New constitution broadens trade union rights: The text of the new constitution approved by the Constituent Assembly on 26 December and due to be submitted for consultation over the following six months, extensively covers the right to organise and to collective bargaining, ensuring greater protection for trade unions and trade union leaders, in contrast to the limited these issues were covered in the Constitution in force since 2004. It also recognises the right of rural workers and self-employed workers to strike and to form and join unions. The General Labour Law of 1942 contradicts several of the new Constitutional provisions.
Right to strike – strict conditions: Strikes in public services, including banks and public markets, are banned by law. For other workers, the right to strike is subject to strict conditions. In order for a strike to be declared legal within a company, the strike must be supported by three quarters of the workers. General strikes and sympathy strikes are entirely prohibited and violators face prosecution. Compulsory arbitration, which according to international labour standards should only apply to essential services, may be imposed in order to put an end to a strike in sectors that are not always essential. Public service workers are denied the right to strike, as are employees in the banking sector. Where a strike is declared illegal, those who took part in it may be sentenced to prison terms of one to five years, with forced labour as an additional punishment, in line with the Bolivian Criminal Code (art. 234).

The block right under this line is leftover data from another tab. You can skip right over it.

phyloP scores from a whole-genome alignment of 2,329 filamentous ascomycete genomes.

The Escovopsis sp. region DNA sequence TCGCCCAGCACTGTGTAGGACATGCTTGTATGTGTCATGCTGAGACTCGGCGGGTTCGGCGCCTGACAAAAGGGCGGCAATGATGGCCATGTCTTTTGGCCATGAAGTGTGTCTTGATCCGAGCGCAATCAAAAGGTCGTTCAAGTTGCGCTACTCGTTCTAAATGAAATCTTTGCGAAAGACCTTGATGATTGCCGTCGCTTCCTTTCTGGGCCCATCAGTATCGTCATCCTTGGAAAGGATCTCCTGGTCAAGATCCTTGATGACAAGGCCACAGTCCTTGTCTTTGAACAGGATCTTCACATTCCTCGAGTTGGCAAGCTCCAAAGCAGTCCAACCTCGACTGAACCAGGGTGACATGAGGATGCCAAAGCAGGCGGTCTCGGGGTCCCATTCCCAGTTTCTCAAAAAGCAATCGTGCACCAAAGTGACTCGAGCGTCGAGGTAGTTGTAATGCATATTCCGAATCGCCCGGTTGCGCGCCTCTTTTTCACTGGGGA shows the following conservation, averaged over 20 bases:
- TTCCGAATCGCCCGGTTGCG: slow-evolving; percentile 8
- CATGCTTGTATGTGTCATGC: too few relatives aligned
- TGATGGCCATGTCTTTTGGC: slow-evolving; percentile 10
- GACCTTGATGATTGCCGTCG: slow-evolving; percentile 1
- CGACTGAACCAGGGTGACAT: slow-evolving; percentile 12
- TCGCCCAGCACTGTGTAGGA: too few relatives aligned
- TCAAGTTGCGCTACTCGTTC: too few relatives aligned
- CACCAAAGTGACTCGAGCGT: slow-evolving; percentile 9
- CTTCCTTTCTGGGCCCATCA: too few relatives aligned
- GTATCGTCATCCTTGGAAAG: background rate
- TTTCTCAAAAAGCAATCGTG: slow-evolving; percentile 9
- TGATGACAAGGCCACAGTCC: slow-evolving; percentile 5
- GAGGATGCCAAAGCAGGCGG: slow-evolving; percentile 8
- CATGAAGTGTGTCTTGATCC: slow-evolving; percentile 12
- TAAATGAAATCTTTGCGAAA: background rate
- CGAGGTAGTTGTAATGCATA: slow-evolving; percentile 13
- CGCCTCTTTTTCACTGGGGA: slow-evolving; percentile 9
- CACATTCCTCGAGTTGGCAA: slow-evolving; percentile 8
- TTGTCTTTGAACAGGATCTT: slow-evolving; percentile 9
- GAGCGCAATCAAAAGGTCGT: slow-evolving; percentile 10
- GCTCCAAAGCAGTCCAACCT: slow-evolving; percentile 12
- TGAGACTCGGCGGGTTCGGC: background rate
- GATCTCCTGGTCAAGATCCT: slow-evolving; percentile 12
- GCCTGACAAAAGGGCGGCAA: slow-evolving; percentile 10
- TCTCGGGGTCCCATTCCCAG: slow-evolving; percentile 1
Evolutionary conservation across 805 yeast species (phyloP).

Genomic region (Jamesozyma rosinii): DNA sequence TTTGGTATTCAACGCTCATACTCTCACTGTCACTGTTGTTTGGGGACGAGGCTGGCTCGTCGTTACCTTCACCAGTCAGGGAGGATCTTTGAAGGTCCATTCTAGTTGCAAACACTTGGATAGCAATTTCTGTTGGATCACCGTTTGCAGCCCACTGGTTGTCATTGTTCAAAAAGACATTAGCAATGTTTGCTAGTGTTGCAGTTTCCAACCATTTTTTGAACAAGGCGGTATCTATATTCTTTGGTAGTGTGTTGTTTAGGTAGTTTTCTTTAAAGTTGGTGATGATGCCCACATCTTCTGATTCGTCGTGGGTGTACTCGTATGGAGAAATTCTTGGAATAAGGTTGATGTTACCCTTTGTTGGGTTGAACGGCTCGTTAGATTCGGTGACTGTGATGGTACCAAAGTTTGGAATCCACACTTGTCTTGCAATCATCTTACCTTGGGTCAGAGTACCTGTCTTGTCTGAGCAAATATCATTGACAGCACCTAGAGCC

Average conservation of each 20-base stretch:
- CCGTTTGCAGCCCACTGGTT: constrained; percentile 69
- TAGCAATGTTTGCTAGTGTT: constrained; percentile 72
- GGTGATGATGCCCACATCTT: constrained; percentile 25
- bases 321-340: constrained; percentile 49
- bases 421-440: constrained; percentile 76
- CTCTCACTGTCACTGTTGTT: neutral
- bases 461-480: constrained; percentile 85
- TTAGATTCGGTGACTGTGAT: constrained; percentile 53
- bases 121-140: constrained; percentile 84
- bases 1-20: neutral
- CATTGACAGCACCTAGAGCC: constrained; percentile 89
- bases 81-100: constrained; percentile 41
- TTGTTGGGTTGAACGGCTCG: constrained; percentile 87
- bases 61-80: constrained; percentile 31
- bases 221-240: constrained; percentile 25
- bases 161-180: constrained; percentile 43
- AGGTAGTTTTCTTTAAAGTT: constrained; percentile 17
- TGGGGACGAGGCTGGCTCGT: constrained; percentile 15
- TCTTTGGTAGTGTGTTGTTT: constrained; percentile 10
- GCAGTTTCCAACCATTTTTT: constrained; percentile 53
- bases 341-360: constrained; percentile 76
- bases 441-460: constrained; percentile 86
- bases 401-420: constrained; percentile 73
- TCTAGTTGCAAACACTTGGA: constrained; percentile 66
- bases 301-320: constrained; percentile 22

Trade union rights in practice and Violations in 2007
Background: Throughout the period under review, Bolivian society has been subjected to many tensions. The political dispute between those who back the proposals for deep-rooted change by indigenous President Evo Morales and the dominant traditional sectors threatened to lead to violent clashes which could divide the country. The Constituent Assembly, set up by the President to produce a new constitutional text to govern the future of the country, continued its work throughout the year.
Approximately 10,000 workers from several sectors marched through the centre of La Paz on 17 April to commemorate the 55th anniversary of the founding of the national workers' centre, the Central Obrera Boliviana (COB), created following the success of the revolution on 9 April 1952, and to call on the government to meet the COB's demands for better pay and working conditions. Despite its criticisms of the Morales government, the COB expressed its support for the process of change and its opposition to the separatists pressures from the pro-autonomy regions.
In practice, the minimum requirement of 20 workers to form a union has proved a heavy restriction, as an estimated 70 per cent of enterprises have fewer than 20 employees.